This is the first blog in a three-part series around the evolution of the World Wide Web, how it may evolve into the metaverse and what networking requirements will be necessary to support it. Read part 2 here: Making the metaverse feel real: the key characteristics and challenges.

It’s hard to believe the World Wide Web (WWW) has been around for more than 30 years. Few can argue how the Internet and the Web have changed our lives over those years, from the way we work to the way we learn. The pandemic showed us how vital staying connected is for personal, business, and educational reasons. But the Web has evolved over those years, and there are now three distinct phases: Web 1.0, Web 2.0, and Web3. The evolution of the Internet, the metaverse, is based on Web3 and its technologies.

Web 1.0: The read-only era

Web 1.0 was the first incarnation of the WWW and was invented by Tim Berners-Lee in 1989 for the purpose of sharing and distributing information between researchers and universities. The Internet had been around since the 1970s, and Bulletin Board Systems (BBSs) had begun providing connectivity to users by the late 1970s. BBSs, run mostly by hobbyists, allowed for uploading and downloading files, message boards, and could even display rudimentary ASCII-based graphics. Connectivity was provided by dial-up modems and was painfully slow by today's standards (300 or 1200 baud!)

Web 1.0: Bulletin Board Systems and Modems

Modem image is licensed under the Creative Commons Attribution-Share Alike 2.0 Generic license, Author Michael Pereckas from Milwaukee, WI, USA, free to share.

Berner-Lee invented HyperText Markup Language (HTML) as a standard to transfer information between browsers. The period from 1989 until around 2003 has been called Web 1.0 and is also referred to as the “read-only” era of the Web. The web pages of those days contained mostly static content, with hyperlinks to other pages. During that time, we as users consumed the information on web pages, but we rarely were able to interact with it.

Web 1.0: Netscape and Mosaic

As the Web browser began to make the Internet accessible to more people, several websites began to appear with all kinds of content. Like the BBSs that preceded them, websites were mostly independent and largely decentralized.

Web 2.0: The read/write era

With the introduction of higher-speed connectivity (more bandwidth), Web 2.0 was born. This is where we are today. Web 2.0 is referred to as the “read/write” era of the Web. It includes the dynamic and interactive content we're familiar with now: forms, controls, visual polish, images, and videos.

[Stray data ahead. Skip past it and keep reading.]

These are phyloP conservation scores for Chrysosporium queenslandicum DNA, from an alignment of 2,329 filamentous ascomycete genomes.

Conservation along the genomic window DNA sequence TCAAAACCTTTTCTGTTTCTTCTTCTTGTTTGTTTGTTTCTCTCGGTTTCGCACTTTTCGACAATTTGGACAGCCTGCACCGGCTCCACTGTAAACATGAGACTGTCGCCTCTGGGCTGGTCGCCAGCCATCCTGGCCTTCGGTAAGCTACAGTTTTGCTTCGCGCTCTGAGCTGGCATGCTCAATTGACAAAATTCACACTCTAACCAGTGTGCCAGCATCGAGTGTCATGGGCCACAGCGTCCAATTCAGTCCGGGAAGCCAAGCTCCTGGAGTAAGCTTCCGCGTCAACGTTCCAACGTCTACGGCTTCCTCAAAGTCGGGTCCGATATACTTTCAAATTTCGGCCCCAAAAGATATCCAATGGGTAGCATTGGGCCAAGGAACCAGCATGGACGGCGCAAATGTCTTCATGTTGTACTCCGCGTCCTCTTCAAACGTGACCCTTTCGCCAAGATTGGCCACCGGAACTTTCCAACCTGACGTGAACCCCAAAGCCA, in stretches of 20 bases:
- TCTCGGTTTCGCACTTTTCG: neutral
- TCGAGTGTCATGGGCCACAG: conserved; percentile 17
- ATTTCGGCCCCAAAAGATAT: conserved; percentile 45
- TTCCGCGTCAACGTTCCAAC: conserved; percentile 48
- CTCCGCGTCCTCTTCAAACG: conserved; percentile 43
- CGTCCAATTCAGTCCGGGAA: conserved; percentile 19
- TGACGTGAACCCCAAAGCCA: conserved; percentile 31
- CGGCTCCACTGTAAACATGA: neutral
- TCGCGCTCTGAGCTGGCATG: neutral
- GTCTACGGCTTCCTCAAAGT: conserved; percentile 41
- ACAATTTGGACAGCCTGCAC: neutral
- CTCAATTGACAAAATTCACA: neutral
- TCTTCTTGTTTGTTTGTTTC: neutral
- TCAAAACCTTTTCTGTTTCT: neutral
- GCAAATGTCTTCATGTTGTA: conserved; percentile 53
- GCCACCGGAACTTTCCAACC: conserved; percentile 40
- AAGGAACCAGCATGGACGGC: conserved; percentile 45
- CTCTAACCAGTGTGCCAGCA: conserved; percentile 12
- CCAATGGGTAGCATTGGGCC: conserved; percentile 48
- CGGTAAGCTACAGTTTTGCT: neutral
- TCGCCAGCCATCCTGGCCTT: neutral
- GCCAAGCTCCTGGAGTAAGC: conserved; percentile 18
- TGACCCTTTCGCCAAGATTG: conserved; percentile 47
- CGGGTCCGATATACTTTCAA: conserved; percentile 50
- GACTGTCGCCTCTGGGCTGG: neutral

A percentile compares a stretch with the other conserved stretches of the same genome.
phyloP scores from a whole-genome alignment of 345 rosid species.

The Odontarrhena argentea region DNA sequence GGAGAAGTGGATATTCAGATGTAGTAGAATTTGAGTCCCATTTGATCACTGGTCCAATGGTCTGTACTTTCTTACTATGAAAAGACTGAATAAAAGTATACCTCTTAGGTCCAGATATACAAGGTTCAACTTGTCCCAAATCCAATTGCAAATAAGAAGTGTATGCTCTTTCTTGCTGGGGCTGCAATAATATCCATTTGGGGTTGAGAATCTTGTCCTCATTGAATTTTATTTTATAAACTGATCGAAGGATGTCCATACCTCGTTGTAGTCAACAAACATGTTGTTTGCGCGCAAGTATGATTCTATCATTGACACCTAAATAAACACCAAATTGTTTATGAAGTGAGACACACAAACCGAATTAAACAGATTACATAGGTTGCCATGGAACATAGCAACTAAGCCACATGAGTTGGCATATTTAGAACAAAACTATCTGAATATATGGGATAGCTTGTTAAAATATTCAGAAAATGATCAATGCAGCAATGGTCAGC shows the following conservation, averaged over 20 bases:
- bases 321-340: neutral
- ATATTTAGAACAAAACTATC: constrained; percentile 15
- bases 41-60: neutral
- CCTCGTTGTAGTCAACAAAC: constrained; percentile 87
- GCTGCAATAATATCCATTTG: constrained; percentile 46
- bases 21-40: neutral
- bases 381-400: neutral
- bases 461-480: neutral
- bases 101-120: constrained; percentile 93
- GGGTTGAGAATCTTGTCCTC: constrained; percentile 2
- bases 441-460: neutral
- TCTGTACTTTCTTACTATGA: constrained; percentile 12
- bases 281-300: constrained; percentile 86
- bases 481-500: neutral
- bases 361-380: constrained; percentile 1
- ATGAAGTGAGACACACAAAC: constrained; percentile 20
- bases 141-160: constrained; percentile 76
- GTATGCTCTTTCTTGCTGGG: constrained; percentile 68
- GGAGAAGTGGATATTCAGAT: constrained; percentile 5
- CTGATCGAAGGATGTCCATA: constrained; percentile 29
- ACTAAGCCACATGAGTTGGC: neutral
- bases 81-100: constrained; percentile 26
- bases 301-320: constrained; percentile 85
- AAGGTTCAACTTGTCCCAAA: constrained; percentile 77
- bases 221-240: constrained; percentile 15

In contrast to Web 1.0, Web 2.0 has become much more centralized with the establishment of the Cloud dominated by several large players. Data about us has become the most important currency to some of the organizations that grow and maintain the Cloud. In a sense, we are the products of the Web, and our data is collected, organized, and sold to advertisers for huge profits.

The evolution of the web

Web3 is fully decentralized, with the belief that no one person, company, or government can completely control it. Decentralization takes several forms: blockchain (decentralized digital ledger), cryptocurrency (decentralized finance, or DeFi), non-fungible tokens (NFTs), decentralized autonomous organizations (DAOs), decentralized wireless (DeWi), decentralized apps (DApps) and decentralized storage (filecoin.)

In addition, Web3 is open (public blockchains), permissionless (no need for centralized intermediaries to approve transactions) and trustless (no need for centralized 3rd parties to provide authorization.)

Blockchain as part of Web3 and the metaverse

The metaverse is often confused with being blockchains, cryptocurrencies, or Web3. These are all underlying technologies that may allow the metaverse to grow and flourish, but they are not equivalent.  Additionally, there is no guarantee that Web3 will ultimately be the underpinnings to the evolution of the Internet. It is possible the metaverse will rise in a centralized architecture similar to today’s Internet.

In fact, defining exactly what the metaverse is – or will become – still stirs up quite a bit of debate in our industry. But that’s a topic of the next blog in this series. Regardless, the rich, dynamic, and interactive nature of Web3 and the metaverse is going to require faster networks, with more bandwidth and less latency, along with huge amounts of computational power and storage.

Ciena has already played a central role in enabling the Internet and Web 2.0. We were the first to commercialize dense wave multiplexing (DWDM) to extract large amounts of bandwidth from fiber. And for the last 20 years we have pioneered the use of coherent optical interfaces to enable another leap forward in usable bandwidth.

In essence, we enable the circulatory system of the Internet, and Ciena has grown to be a provider of the conduits that move the internet’s rivers of data around the world. Web3 and the metaverse will require yet another material jump in bandwidth and performance. That’s why Ciena is helping to assemble an ecosystem to meet the challenge of building a metaverse-ready network.

This is the first blog in a three-part series around the evolution of the World Wide Web, how it can become the metaverse, and the networking requirements necessary to support it. See part 2 here: Making the metaverse feel real: the key characteristics and challenges and part 3 here: Mean-time-to-cloud: Enabling a metaverse-ready network